After 16 years as a first-grade teacher, Sr. Andrea resigned her position to study for a master’s degree in social work at Hunter College. While attending school, she worked with Sr. Mary Nerney, a Sister of Notre Dame and social worker, to address the children’s needs in the Incarcerated Mother’s Program. Sr. Mary (deceased, 2013) was quoted in the New York Daily News in 1994: “She [Sr. Andrea] kept saying, ‘We’ve got to do something about the children. They would come here with the parents, and you just knew the abuse had been felt by them. We want to stop the cycle.’”
Sr. Andrea began her regular visits to the Bedford Hills Correctional Facility for Women, Taconic Correctional Facility, and Rikers Island in 1985. She brought kids as young as three and into their teen years to the prisons to visit their mothers. “We brought the children up there for visits to connect, make sure the families kept in touch,” she said. In the office, Sr. Andrea provided counseling and group therapy for the guardians caring for the children and play therapy for the children.
In addition to her Monday-Friday work, Sister Andrea engaged in what she calls “a little volunteer work.” Buses arrived at 125th Street in Manhattan on Sunday mornings to provide transportation to those visiting the prisons. Sister Andrea became aware that families often missed the buses because of the reduced weekend schedules on public transportation. She and a small band of sisters arrived with cars at 125th Street to offer rides to those who missed the 9 a.m. bus departures. “The trip home,” she recalls, “was more difficult after the kids were separated from their mothers. My car was always filled with tears all the way back to the city.”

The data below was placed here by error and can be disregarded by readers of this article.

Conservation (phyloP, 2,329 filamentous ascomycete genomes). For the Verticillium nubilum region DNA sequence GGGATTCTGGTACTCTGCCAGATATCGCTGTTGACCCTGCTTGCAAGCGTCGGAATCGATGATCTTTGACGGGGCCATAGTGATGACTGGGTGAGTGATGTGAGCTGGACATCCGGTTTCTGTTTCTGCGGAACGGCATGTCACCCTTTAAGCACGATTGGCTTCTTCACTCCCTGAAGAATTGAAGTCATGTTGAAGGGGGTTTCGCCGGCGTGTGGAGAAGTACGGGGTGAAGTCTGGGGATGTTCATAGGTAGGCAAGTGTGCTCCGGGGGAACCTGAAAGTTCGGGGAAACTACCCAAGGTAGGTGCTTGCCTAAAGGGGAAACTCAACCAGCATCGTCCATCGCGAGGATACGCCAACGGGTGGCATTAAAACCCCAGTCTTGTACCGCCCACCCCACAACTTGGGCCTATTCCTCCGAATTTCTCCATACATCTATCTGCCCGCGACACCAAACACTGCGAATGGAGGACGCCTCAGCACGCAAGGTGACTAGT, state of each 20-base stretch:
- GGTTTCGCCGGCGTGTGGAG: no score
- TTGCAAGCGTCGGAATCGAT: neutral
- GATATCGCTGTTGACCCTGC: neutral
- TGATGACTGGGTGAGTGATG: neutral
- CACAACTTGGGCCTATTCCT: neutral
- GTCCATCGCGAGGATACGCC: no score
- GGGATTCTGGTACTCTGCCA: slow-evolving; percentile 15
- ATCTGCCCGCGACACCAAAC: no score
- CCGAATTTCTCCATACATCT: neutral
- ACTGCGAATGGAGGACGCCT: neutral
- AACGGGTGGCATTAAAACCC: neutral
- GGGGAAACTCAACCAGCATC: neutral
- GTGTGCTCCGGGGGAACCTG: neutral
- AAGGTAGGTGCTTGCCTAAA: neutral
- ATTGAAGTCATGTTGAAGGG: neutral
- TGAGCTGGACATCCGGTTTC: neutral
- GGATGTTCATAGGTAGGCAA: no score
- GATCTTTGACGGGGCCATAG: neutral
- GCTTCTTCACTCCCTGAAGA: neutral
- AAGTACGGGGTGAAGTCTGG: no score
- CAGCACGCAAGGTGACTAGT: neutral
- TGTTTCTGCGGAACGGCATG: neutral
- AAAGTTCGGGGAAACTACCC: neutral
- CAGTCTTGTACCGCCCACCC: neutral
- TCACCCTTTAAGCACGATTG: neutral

Sr. Andrea later worked as a trauma specialist in the Crime Victim Treatment Center at St. Luke-Roosevelt Hospital in Manhattan. For 16 years, she provided trauma treatment for survivors of rape, incest, battering, and other violent crimes, as well as play therapy for children who had witnessed domestic violence. From 1991 to 2018, Sr. Andrea lived and volunteered at Fox House, the Sisters of Charity ministry for homeless women with children.
Today Sr. Andrea continues her ministry of healing as a practicing psychotherapist and continues to engage in community life as a Sister of Charity. She is a member of the Sisters of Charity Ministry Network Board; the Saint Joseph Hospital Housing Board; and the Board of the Harlem Family Institute, from which she graduated in 1994. “As a board member I bring another dimension of diversity and a broader perspective, particularly related to the areas of work I have engaged in throughout my life.”
Several organizations have recognized Sr. Andrea for her groundbreaking work. She received the Harlem Family Institute Margaret Morgan Lawrence Award ( June 2000); the College of Mount Saint Vincent’s Elizabeth Seton Medal (May 2001); and the Archdiocese of New York Bakhita Woman of Faith and Service Award (February 2020), which acknowledged her “extraordinary work with survivors of domestic violence, sexual assault and other violent crimes.” She is presently a Commissioner of the Office of Black Ministry for the Archdiocese of New York.
Sr. Andrea experienced the kindness of sisters to people in need in her home country and came to New York as a young woman eager to do the same. For 59 years, she has selflessly served in ministries that drew on her incredible capacity for empathy to help bring healing to countless women and children. And her work continues. “My ministry with people on the margins is both a blessing and a sadness,” she said. “I continue to be sustained by my faith and by what I call my ‘God Place’ — where I find goodness, light and hope.”